What I’ve Learned in 2014

I think I say this every year, but the past 12 months have flown by. The highs and lows have left behind some lessons. Here, in no particular order, are my thoughts and reminders for next year, courtesy of my 2014 experiences.
  • Let go of what no longer serves you. Planning a wedding was eye-opening. Seeing the people who were there for Graham and me in planning and celebrating showed me who was worth keeping in my heart. I had people in my life who ended up not acknowledging this important time in our lives. Others made little effort to celebrate with us. Through that disappointment I learned that it’s OK to only make room in your life for people who have shown they care about you. I also let go of my job at the newspaper after six and a half years. I was tired of having the direction of my career chosen for me, so I stopped complaining and did something about it. My career isn’t exactly where I’d like it to be, but I know I am in a better place. I’m also working on letting go of material things. I’ve gathered piles of belongings that I am donating or selling. I’d rather have the space and the cash for upcoming adventures, which are more fulfilling. And I am constantly working on letting go of views that are not healthy, like caring about what other people think too much, or having a vision of success that entails monetary gain rather than growth.
  • Be kind to yourself. Don’t believe everything you think. It’s not real. I still battle with this but I’m improving. I’m also working on being kinder to my body when it comes to what I put in it. I know it’s not realistic to expect to have non-GMO, organic healthy foods for every meal, so I need to remember it’s OK if I need to get fast food some days when my schedule is hectic and it’s the most convenient option. I do need to work on meal planning, but when it doesn’t happen, it’s OK. Moderation, folks.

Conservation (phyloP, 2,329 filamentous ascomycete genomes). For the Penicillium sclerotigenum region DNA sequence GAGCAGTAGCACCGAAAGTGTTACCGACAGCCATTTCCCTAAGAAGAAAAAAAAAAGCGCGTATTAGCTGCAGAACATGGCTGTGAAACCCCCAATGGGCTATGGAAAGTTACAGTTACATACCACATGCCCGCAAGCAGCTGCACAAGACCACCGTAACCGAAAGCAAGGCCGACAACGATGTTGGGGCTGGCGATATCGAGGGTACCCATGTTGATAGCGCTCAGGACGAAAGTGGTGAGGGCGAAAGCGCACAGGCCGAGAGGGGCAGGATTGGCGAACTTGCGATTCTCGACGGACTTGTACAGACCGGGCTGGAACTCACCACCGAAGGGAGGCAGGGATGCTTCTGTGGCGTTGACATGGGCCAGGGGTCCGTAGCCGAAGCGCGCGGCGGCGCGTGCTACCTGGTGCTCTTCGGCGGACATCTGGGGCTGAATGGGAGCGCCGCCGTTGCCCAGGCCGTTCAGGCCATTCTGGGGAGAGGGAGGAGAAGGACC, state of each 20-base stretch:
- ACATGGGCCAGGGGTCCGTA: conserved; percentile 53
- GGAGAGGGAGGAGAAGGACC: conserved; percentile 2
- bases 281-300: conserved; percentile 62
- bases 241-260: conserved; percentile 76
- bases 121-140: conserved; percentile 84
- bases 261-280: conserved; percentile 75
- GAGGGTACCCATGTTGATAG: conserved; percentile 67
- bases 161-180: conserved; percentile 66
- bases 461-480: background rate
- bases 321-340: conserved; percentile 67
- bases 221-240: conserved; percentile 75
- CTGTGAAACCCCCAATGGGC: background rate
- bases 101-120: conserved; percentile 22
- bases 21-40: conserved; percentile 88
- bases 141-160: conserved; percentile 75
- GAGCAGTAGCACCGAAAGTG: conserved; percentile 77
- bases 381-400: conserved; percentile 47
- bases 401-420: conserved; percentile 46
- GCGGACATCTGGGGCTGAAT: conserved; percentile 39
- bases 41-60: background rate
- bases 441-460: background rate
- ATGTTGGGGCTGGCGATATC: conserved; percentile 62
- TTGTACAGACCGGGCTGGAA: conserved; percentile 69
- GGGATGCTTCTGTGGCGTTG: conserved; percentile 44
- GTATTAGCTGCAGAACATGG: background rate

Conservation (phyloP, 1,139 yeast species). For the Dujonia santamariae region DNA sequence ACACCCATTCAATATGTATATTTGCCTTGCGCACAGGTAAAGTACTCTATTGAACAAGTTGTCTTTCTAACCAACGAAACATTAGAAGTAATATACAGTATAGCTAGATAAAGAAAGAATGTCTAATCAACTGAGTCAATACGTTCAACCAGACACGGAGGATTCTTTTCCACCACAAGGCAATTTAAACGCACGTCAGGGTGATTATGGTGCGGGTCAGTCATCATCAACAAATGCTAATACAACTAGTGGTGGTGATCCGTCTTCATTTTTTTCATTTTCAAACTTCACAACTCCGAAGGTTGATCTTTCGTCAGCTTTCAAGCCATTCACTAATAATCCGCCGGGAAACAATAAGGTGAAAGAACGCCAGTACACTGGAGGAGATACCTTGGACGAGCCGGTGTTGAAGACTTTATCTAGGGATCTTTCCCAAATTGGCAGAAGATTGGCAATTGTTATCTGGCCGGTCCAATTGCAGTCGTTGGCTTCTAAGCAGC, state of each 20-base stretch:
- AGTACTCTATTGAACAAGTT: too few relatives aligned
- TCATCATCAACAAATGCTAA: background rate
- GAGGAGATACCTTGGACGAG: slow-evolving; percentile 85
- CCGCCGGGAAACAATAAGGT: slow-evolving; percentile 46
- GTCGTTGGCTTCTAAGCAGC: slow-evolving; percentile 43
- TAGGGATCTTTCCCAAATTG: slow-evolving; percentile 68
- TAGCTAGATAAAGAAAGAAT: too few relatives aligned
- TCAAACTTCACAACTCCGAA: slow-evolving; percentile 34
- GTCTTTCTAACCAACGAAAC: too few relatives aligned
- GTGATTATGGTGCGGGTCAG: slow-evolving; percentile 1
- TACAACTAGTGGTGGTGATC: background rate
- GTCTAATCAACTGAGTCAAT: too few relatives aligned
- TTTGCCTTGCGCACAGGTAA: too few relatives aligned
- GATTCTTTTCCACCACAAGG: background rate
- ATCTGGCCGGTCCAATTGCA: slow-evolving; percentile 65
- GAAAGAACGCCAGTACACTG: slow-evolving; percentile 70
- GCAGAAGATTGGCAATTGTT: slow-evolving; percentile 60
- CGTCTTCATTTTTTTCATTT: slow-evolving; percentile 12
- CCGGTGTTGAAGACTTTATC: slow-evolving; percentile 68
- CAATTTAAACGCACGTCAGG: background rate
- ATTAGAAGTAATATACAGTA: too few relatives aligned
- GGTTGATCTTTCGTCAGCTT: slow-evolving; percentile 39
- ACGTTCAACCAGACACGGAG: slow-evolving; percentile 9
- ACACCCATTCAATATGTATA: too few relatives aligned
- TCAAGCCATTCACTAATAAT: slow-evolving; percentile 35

• Don’t make decisions harder than they need to be. This is a biggie for me. I struggle with decision making, even when it comes to the most inconsequential things. What to eat for dinner? Don’t ask me that or my head will explode. I spend hours debating whether to make the smallest of purchases. I often text my husband asking him for advice about trivial matters. I need to work on this. I recently read a helpful reminder: Most decisions are reversible. If it doesn’t work out, it can be changed. Too much weight is placed on choices. Remember this, Marette. 
  • Challenge yourself. I never would have guessed I would become a yoga teacher. Or that I would run three Ragnars and three half marathons. But I’m glad that I tried. These experiences have helped me grow and improved my self-esteem. They showed me I am stronger than I thought I was. I know 2015 will have more opportunities to grow. A source of inspiration for this comes from what may be an unlikely source: the movie “Evan Almighty.” In it, God asks, “Let me ask you something. If someone prays for patience, you think God gives them patience? Or does he give them the opportunity to be patient? If he prayed for courage, does God give him courage, or does he give him opportunities to be courageous? If someone prayed for the family to be closer, do you think God zaps them with warm fuzzy feelings, or does he give them opportunities to love each other?” Such wise words from a goofy movie.
  • I am in competition with no one. No one is on the same path as me. I need not envy anyone else’s path, either. The fact that another person has more money or time to travel or has an awesome job does not threaten my own success or happiness. There is plenty of happiness to go around. I’ve taken time to notice who is genuinely happy for me in my successes, and I am happy for the joys in the lives of people I know and love.
I’m ready for ya, 2015!